How do I write a skills section?
Hopefully, at this point you’ve been convinced to keep your skills section intact and perhaps even to add a couple things you hadn’t thought of before. But how do you best present all this important information in a way that isn’t just a jumble of keywords? That might be okay for an ATS, but no human being wants to read that. So follow these steps:
1. Group your skills.
Sort your skills into reasonable categories, then name each group of skills something appropriate. Think of subheadings as beautiful things that make even the most unruly mess of words look sleek and organized. For example, if you happen to be multilingual, a good subheading for all the languages you speak would be, unsurprisingly, “Languages.” Or if you’re a designer who also codes, label your sections “Design” and “Technical.”
2. Format your skills section so it’s easy to read.
For example, you might put each category on a new line with the subheading in bold at the beginning of the list. Even though this section is short, it still needs to be easy to skim. Bullets and subheadings prompt the reader to start reading again.
3. Decide where to place your skills section.
Generally a skills section lives at the bottom of a resume. It’s meant to reiterate or summarize what the reader learned from your experience section. There are some exceptions though. If you’re a career changer who’s been slowly accumulating the necessary skills for a shift, for example, it might make sense to move this section up to a more prominent spot on your resume—possibly even the top—to create a hybrid, functional, or skills-based resume. If you work in a technical field where hard skills are paramount, you might also want to put your skills section at the top.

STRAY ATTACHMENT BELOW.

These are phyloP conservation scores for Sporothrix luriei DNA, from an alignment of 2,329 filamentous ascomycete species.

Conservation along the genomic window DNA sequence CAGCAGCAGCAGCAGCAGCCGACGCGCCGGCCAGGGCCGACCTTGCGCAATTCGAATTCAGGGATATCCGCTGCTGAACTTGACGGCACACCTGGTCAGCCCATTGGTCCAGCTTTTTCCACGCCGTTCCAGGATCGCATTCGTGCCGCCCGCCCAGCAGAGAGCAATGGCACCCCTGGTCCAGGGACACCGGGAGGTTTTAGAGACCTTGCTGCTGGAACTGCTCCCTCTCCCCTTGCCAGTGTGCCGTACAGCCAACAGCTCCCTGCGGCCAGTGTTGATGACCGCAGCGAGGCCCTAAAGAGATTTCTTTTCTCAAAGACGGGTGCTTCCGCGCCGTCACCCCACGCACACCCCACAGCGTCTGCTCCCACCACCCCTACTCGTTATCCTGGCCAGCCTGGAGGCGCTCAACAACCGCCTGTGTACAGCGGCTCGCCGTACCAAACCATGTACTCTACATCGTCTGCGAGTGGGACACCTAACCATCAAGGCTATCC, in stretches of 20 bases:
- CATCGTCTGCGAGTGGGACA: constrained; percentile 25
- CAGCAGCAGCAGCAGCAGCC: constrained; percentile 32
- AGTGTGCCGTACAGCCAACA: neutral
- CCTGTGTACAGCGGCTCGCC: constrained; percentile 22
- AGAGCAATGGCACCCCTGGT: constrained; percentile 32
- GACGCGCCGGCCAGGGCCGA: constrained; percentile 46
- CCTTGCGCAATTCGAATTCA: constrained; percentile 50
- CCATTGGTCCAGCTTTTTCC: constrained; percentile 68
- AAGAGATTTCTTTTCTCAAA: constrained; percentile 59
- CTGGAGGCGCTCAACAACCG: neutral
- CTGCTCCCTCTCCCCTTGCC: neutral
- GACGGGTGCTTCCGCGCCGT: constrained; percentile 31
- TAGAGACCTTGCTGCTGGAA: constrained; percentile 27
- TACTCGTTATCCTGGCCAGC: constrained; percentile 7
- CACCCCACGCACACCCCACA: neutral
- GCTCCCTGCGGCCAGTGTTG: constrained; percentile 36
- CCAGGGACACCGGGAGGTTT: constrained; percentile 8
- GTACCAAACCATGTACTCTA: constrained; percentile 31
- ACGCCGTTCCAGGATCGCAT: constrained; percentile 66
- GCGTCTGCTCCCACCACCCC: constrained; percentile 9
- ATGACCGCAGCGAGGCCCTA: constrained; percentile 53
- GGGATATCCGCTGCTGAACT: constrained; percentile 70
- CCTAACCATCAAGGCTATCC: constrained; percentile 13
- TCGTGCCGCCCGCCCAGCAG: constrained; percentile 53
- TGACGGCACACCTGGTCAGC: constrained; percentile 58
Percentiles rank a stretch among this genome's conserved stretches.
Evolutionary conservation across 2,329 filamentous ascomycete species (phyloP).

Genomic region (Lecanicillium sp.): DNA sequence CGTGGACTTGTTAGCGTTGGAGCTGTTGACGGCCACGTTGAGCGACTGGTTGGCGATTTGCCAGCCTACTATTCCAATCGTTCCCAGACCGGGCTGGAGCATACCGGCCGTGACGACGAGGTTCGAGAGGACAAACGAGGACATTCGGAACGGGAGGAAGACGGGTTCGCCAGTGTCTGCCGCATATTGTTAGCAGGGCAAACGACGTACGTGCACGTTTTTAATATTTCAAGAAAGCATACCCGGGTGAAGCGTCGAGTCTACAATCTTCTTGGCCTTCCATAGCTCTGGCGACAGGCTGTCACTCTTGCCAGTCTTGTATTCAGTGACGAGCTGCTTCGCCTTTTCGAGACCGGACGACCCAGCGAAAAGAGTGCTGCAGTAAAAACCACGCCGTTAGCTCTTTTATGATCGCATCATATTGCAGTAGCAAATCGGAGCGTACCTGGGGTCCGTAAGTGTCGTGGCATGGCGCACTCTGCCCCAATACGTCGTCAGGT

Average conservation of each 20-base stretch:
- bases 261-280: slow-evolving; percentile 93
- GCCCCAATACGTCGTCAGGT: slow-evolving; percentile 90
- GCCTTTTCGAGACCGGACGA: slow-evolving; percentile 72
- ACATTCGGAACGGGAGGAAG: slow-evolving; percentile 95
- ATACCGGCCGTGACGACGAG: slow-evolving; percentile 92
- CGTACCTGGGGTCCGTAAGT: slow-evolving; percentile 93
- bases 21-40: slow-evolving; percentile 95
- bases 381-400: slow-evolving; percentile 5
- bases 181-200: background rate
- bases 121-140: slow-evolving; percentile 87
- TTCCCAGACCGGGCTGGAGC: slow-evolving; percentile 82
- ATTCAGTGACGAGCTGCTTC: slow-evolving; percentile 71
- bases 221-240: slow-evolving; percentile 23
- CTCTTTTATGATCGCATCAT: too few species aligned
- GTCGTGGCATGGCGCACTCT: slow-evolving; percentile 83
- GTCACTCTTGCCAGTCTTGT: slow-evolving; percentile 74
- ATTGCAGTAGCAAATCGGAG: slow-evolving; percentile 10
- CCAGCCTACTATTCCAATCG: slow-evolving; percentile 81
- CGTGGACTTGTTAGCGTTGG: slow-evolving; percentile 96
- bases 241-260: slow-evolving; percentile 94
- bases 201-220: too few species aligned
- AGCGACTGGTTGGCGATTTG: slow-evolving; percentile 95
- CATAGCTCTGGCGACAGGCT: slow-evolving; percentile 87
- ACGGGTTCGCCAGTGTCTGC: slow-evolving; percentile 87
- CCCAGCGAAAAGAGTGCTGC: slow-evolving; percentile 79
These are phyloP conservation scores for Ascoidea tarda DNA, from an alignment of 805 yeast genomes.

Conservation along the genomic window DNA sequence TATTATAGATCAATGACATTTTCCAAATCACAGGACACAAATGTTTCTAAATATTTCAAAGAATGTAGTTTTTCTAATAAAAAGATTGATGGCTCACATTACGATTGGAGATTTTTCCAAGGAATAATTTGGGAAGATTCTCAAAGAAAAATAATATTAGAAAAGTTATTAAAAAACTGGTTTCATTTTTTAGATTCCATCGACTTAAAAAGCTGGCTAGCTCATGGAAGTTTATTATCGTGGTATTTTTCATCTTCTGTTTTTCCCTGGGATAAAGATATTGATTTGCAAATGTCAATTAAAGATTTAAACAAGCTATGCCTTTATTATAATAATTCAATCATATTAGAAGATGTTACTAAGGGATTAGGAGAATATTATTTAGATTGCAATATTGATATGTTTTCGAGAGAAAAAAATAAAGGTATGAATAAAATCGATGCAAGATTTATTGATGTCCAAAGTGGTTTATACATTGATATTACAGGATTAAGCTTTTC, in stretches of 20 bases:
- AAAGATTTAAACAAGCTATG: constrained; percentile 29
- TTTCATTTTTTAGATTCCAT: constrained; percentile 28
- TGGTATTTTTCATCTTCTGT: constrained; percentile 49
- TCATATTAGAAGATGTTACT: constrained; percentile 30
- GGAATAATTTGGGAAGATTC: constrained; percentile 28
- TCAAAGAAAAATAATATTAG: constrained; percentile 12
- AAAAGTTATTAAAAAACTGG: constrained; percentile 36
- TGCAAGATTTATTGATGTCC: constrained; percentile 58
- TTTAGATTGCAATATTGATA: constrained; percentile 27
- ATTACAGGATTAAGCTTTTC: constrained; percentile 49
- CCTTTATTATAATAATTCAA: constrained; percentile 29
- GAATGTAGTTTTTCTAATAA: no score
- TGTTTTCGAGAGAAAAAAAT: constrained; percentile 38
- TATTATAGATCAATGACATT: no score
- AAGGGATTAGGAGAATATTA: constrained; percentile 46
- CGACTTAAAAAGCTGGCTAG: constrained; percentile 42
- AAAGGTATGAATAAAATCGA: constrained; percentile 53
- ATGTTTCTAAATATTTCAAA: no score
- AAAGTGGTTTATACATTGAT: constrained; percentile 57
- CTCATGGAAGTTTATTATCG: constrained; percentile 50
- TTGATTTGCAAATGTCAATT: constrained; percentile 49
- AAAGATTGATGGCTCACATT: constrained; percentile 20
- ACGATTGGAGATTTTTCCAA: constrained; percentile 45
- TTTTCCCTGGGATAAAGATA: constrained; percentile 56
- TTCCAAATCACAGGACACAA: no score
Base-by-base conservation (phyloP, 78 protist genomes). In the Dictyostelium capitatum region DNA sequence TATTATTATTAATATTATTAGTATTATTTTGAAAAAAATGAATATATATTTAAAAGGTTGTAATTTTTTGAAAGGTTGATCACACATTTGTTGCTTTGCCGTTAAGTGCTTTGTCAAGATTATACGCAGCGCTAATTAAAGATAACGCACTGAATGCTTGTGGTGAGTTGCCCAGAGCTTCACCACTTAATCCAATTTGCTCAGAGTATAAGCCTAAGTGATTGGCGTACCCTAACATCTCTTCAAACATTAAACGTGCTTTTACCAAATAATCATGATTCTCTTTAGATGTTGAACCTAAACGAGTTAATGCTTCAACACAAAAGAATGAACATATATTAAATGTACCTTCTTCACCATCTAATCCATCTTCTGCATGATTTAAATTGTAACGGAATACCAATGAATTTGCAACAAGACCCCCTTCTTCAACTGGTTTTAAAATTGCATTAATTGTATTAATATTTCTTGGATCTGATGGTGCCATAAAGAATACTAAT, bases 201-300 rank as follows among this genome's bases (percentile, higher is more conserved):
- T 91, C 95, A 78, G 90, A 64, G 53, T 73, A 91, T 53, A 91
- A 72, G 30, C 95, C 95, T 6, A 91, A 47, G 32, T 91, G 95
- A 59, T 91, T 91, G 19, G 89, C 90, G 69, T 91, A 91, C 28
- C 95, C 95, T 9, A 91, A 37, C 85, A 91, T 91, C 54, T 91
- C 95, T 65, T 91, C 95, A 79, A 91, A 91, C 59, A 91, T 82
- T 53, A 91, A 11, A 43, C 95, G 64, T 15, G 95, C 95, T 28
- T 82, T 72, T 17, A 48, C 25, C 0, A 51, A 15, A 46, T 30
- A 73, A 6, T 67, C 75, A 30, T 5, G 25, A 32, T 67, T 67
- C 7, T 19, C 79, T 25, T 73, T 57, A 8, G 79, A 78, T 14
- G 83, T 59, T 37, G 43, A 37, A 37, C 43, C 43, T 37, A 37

Example skills section
Here’s an example of a good skills section for someone who is looking for work as a designer:
Visual Design: InDesign, Illustrator, Photoshop, After Effects, Premiere, XD, Animate, Lightroom
3D Modeling & 2D Drafting: Rhino, VRay, AutoCAD, Vectorworks, Autodesk Fusion 360
Programming: Grasshopper, Processing, HTML, CSS
Regina Borsellino also contributed writing, reporting, and/or advice to this article.